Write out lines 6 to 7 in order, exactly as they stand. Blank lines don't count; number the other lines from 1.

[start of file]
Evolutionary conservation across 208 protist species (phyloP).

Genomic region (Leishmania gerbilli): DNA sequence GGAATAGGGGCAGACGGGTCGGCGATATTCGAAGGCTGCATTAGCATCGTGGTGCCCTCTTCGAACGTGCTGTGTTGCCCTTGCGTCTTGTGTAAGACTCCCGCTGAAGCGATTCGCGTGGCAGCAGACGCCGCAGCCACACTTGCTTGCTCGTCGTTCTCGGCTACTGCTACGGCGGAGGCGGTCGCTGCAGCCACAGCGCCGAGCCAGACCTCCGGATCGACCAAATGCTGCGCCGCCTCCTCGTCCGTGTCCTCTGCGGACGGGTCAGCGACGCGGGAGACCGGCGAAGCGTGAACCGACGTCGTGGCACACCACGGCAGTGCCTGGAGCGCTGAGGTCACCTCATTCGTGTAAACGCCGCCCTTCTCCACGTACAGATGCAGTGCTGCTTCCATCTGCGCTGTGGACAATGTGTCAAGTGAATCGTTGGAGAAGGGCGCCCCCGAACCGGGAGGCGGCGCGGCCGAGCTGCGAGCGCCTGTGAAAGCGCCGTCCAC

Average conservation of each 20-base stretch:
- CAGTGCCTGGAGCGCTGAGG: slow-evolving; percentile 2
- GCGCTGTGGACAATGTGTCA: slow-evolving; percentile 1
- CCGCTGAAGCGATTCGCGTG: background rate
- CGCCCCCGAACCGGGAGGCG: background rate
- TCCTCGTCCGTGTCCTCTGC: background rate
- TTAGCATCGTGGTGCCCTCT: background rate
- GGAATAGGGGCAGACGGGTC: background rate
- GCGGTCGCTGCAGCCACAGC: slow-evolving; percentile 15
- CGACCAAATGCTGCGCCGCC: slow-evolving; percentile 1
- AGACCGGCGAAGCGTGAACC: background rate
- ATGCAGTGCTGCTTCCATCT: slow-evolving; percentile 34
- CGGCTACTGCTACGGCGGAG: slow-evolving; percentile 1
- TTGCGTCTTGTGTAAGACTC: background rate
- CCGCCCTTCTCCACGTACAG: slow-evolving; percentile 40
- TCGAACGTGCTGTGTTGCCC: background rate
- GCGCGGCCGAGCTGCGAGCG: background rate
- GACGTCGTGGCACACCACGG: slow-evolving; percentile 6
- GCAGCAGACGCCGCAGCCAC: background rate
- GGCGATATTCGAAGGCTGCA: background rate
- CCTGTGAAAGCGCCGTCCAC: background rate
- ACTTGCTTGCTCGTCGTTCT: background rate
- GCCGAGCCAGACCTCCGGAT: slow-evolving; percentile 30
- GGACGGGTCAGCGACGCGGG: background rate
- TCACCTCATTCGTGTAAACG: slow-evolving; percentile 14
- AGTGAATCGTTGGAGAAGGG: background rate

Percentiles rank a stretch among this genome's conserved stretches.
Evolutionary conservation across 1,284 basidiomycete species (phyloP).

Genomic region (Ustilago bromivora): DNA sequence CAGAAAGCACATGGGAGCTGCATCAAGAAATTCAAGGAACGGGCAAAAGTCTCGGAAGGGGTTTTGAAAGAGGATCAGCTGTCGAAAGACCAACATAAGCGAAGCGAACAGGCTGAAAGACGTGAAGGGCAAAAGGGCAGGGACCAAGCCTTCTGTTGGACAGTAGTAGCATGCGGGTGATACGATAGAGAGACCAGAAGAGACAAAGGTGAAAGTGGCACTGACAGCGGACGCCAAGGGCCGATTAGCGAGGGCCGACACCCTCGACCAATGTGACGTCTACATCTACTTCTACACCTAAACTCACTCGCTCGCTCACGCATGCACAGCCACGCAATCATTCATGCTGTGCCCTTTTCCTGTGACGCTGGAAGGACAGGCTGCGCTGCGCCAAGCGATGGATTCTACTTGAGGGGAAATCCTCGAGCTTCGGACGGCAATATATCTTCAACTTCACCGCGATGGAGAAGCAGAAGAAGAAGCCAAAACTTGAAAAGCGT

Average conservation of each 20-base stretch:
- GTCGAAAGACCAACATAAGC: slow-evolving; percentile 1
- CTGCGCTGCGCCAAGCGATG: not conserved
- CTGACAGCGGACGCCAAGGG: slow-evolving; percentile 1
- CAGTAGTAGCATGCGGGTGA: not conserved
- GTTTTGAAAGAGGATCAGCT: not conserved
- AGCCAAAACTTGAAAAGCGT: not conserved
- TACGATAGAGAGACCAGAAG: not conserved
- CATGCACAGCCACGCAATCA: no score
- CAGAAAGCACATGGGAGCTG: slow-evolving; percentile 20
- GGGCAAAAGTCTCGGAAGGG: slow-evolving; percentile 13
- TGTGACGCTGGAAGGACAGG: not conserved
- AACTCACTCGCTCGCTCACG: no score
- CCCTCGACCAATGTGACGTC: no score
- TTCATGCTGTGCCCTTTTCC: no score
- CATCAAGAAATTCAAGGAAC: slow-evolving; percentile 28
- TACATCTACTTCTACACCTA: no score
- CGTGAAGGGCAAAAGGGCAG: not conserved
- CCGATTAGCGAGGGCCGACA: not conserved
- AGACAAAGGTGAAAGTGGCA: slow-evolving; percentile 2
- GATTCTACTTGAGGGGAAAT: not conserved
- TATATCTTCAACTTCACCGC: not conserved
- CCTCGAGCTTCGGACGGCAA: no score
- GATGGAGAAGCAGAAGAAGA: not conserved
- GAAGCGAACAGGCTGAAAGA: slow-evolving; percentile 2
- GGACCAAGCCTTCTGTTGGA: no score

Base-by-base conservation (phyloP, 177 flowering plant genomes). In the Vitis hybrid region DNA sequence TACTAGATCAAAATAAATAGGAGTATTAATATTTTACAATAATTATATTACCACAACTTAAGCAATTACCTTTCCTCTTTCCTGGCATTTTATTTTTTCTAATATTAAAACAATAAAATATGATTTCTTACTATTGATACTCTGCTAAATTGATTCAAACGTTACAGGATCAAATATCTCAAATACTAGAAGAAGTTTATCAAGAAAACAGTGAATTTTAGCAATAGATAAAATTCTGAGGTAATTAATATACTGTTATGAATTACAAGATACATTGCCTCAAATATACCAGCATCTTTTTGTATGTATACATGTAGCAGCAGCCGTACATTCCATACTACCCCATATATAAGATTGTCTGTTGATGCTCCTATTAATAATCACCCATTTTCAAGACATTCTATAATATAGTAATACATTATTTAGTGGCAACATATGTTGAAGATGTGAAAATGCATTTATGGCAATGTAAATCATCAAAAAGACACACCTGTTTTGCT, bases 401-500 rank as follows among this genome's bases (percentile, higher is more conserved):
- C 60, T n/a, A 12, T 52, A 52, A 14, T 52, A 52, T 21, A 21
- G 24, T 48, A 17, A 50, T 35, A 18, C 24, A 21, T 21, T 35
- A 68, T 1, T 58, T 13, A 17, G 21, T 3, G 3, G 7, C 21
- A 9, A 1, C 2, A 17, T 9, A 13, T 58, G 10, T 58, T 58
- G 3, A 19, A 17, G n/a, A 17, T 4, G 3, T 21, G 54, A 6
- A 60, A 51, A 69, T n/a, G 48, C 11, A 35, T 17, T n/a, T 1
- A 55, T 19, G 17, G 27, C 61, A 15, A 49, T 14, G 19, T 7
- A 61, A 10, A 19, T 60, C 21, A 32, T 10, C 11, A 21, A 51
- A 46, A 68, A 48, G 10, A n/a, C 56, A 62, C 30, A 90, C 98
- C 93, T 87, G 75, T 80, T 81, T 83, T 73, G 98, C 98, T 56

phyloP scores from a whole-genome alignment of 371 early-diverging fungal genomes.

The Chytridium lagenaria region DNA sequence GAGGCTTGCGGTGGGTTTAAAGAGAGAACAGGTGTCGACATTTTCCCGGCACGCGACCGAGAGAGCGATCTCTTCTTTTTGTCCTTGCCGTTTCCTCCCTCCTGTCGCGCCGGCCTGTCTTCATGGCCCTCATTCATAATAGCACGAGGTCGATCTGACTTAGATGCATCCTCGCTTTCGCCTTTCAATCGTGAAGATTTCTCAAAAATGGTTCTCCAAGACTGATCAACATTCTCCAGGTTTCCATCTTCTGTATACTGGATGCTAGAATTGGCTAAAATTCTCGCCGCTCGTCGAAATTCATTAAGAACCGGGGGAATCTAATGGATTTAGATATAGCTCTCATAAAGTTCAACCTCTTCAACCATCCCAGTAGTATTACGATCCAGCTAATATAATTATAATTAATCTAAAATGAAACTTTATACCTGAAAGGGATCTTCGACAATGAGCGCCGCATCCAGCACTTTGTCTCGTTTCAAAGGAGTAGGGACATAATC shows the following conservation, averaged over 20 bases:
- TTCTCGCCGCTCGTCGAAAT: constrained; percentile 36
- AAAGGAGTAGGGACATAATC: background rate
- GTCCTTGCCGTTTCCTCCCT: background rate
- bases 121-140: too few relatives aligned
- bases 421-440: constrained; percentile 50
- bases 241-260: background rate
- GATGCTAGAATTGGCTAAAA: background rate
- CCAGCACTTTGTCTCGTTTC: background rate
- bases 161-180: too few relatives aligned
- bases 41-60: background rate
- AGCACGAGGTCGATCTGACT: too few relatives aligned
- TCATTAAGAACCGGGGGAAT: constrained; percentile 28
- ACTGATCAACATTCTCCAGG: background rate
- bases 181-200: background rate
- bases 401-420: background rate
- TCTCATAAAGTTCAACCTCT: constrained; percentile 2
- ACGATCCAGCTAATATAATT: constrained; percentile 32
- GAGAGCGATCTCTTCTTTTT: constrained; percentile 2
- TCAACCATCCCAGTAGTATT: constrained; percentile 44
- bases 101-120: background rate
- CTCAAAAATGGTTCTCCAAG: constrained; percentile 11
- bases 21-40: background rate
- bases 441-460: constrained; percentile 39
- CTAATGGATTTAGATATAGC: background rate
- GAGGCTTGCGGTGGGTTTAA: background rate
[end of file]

- CCGCTGAAGCGATTCGCGTG: background rate
- CGCCCCCGAACCGGGAGGCG: background rate